Lateness Penalty: Assignments not ready in class on the due date will be penalized half of a letter grade (1 grade point) for every day that the assignment is late. Assignments that are more than one week late will not be accepted unless special permission has been granted. Exceptions to the lateness penalty for valid reasons such as illness, compassionate grounds, etc., may be entertained by the Course Instructor, but will require supporting documentation (e.g. a doctor’s letter).

Academic Honesty and Integrity:

Students are required to maintain high standards of academic integrity and are subject to SFU’s policies of Academic Integrity:



Studio booking policy: 

Rehearsal space is always at a premium in the Department. To book a studio space contact the ca@sfu.ca including the following information: your full name, student ID, program, and the amount of time you require for rehearsal.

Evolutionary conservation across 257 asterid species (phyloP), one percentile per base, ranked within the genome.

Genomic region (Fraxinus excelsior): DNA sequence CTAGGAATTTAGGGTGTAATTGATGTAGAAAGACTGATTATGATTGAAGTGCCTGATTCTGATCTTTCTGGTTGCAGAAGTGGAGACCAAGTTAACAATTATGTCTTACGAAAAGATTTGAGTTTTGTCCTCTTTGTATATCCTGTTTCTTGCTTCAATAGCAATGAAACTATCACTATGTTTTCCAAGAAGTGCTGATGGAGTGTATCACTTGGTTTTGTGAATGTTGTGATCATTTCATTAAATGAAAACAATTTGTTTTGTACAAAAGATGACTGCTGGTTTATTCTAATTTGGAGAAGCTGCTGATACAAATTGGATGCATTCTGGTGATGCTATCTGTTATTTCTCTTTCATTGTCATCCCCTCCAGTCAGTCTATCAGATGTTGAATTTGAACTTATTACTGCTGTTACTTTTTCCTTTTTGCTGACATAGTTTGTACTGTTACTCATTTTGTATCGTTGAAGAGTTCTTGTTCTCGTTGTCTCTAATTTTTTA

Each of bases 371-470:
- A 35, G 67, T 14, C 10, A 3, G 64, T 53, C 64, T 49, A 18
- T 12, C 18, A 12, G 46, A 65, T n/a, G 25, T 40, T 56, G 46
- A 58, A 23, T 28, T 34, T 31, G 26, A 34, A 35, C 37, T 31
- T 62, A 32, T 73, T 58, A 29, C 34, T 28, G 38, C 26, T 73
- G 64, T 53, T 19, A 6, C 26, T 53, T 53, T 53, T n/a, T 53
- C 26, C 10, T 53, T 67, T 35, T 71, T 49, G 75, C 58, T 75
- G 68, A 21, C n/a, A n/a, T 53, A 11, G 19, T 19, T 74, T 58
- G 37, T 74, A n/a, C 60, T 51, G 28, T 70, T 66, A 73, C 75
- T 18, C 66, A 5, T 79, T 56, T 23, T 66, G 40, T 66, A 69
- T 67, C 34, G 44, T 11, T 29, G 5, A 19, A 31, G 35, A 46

Registrar Notes:

SFU’s Academic Integrity web site http://www.sfu.ca/students/academicintegrity.html is filled with information on what is meant by academic dishonesty, where you can find resources to help with your studies and the consequences of cheating.  Check out the site for more information and videos that help explain the issues in plain English.

Each student is responsible for his or her conduct as it affects the University community.  Academic dishonesty, in whatever form, is ultimately destructive of the values of the University. Furthermore, it is unfair and discouraging to the majority of students who pursue their studies honestly. Scholarly integrity is required of all members of the University. http://www.sfu.ca/policies/gazette/student/s10-01.html